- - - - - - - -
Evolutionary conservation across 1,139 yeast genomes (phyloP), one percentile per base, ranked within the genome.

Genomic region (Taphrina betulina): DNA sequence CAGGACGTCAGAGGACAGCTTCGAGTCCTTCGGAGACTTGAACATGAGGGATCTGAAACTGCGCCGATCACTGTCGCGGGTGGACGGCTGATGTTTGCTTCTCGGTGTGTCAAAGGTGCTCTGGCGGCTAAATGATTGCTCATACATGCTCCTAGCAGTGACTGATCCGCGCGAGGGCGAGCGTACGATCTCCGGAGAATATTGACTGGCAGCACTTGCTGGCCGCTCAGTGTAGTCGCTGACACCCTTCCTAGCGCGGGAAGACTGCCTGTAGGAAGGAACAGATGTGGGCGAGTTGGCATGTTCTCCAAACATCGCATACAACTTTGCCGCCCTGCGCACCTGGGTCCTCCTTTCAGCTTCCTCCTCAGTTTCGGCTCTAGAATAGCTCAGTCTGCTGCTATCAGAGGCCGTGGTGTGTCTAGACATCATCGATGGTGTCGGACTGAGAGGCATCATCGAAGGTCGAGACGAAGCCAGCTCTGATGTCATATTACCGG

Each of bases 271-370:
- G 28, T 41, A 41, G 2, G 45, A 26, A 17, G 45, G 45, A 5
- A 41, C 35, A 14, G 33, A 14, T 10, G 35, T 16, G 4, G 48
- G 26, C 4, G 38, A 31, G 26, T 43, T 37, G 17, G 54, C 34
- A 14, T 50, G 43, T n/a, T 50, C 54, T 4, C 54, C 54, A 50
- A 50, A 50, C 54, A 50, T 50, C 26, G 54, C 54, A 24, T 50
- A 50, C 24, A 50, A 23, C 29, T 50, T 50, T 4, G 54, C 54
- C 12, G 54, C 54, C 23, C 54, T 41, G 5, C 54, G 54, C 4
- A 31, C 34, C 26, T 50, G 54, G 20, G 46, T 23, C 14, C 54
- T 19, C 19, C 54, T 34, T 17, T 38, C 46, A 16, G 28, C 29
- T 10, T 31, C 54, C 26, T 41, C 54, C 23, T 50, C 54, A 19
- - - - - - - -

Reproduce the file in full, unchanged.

Evolutionary conservation across 1,139 yeast genomes (phyloP), one percentile per base, ranked within the genome.

Genomic region (Taphrina betulina): DNA sequence CAGGACGTCAGAGGACAGCTTCGAGTCCTTCGGAGACTTGAACATGAGGGATCTGAAACTGCGCCGATCACTGTCGCGGGTGGACGGCTGATGTTTGCTTCTCGGTGTGTCAAAGGTGCTCTGGCGGCTAAATGATTGCTCATACATGCTCCTAGCAGTGACTGATCCGCGCGAGGGCGAGCGTACGATCTCCGGAGAATATTGACTGGCAGCACTTGCTGGCCGCTCAGTGTAGTCGCTGACACCCTTCCTAGCGCGGGAAGACTGCCTGTAGGAAGGAACAGATGTGGGCGAGTTGGCATGTTCTCCAAACATCGCATACAACTTTGCCGCCCTGCGCACCTGGGTCCTCCTTTCAGCTTCCTCCTCAGTTTCGGCTCTAGAATAGCTCAGTCTGCTGCTATCAGAGGCCGTGGTGTGTCTAGACATCATCGATGGTGTCGGACTGAGAGGCATCATCGAAGGTCGAGACGAAGCCAGCTCTGATGTCATATTACCGG

Each of bases 271-370:
- G 28, T 41, A 41, G 2, G 45, A 26, A 17, G 45, G 45, A 5
- A 41, C 35, A 14, G 33, A 14, T 10, G 35, T 16, G 4, G 48
- G 26, C 4, G 38, A 31, G 26, T 43, T 37, G 17, G 54, C 34
- A 14, T 50, G 43, T n/a, T 50, C 54, T 4, C 54, C 54, A 50
- A 50, A 50, C 54, A 50, T 50, C 26, G 54, C 54, A 24, T 50
- A 50, C 24, A 50, A 23, C 29, T 50, T 50, T 4, G 54, C 54
- C 12, G 54, C 54, C 23, C 54, T 41, G 5, C 54, G 54, C 4
- A 31, C 34, C 26, T 50, G 54, G 20, G 46, T 23, C 14, C 54
- T 19, C 19, C 54, T 34, T 17, T 38, C 46, A 16, G 28, C 29
- T 10, T 31, C 54, C 26, T 41, C 54, C 23, T 50, C 54, A 19